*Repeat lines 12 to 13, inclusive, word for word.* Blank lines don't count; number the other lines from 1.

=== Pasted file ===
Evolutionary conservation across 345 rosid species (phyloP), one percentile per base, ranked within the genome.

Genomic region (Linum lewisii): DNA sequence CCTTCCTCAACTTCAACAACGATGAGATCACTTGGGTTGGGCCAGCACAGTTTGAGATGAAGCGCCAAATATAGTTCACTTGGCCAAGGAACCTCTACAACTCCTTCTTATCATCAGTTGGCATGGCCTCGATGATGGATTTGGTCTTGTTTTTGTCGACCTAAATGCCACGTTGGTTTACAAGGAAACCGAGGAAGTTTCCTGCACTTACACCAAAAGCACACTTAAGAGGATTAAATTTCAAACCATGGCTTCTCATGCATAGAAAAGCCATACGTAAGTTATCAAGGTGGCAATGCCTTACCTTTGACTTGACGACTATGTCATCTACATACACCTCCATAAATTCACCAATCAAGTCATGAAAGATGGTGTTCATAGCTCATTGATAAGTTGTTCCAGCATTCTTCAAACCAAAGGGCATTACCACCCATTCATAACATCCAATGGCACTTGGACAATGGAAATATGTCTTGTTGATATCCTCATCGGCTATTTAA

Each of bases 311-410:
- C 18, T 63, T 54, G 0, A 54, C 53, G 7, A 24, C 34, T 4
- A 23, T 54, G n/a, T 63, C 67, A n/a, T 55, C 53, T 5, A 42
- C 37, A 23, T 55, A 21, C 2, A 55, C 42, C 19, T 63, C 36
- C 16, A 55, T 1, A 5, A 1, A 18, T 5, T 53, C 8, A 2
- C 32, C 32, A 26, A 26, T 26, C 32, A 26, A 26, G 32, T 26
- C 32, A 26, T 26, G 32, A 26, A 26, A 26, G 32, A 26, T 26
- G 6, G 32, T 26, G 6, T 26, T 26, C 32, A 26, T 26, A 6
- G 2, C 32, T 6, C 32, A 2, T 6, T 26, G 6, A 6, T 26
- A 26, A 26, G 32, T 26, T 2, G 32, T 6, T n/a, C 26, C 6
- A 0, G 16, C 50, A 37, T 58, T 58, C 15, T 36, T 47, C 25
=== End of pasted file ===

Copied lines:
- A 26, A 26, G 32, T 26, T 2, G 32, T 6, T n/a, C 26, C 6
- A 0, G 16, C 50, A 37, T 58, T 58, C 15, T 36, T 47, C 25